Abundant Bounty

3 07 2009

Lots of goodies coming from the garden and the Universe over the past couple of weeks.

The tomatoes are still on full bore. I’ve been picking an average of ten to fifteen per day.

Cherry-Tomatoes

Here are a couple of harvests. This is not nearly everything I gathered over the past two weeks, just two of the bigger days. I collected the muskmelons because the vine was mostly dead. They could have ripened a few more days, but they were OK. The middle melon is the one I did not protect with the pantyhose. In retrospect I don’t see the value of doing this. The skin was thin and split on the protected melons, and the netting did not develop normally.

Sunday's-Harvest

Friday's-Harvest

I made salsa for the first time. I didn’t realize how large the green onions were getting until I cut this one! These were store onions that I just stuck in the ground. They grow back each time I cut them. I also picked a puny red pepper and a smallish Poblano. The salsa is still a work in progress.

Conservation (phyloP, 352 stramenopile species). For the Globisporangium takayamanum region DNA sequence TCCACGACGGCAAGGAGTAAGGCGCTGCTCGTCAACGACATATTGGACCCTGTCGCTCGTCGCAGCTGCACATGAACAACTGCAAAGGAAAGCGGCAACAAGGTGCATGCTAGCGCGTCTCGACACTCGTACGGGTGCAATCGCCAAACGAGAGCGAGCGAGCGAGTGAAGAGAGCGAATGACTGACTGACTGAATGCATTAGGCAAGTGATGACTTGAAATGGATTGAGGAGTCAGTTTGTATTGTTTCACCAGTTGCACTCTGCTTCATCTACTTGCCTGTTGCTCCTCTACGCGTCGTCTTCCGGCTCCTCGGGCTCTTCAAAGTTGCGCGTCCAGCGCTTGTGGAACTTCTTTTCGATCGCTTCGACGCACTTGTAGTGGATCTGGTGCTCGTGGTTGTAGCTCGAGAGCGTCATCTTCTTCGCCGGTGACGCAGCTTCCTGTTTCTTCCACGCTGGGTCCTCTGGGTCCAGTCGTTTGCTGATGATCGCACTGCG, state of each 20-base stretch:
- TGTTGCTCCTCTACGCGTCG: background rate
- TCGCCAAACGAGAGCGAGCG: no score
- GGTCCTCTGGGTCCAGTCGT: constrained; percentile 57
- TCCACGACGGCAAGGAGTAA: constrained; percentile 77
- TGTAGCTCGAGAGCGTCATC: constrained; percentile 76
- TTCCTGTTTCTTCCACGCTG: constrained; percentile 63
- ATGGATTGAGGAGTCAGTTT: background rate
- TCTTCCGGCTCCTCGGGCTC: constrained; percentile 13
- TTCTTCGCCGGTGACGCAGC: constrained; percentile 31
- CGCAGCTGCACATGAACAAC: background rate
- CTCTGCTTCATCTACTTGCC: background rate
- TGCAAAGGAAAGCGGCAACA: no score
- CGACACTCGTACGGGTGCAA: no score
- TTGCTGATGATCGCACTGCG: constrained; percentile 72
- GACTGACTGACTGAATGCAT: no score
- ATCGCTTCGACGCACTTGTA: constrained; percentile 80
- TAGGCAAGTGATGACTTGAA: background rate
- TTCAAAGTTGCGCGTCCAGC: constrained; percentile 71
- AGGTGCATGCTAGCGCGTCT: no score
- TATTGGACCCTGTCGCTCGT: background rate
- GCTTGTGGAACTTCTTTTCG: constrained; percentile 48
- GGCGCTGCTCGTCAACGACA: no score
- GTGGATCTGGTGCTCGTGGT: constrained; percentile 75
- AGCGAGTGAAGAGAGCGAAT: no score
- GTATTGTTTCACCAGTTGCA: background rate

Onion Peppers

The past week has been very active for the eggplant. It grew…

Eggplant

and grew…

Eggplant2

and grew! Since I’m not familiar with what these are supposed to look like, I am not sure when to pick it. I’m thinking I’ll pick it this weekend, since the consequences of waiting too long seem to outweigh the risk of picking too soon.

Eggplant-big

Here is Super Eggplant’s sidekick. I don’t know why it looks so different, but I think a bug got ahold of it.

Eggplantnew

The second batch of bananas is looking good. First batch is also coming along nicely, too. They sure are taking a long time, though.

Bananas2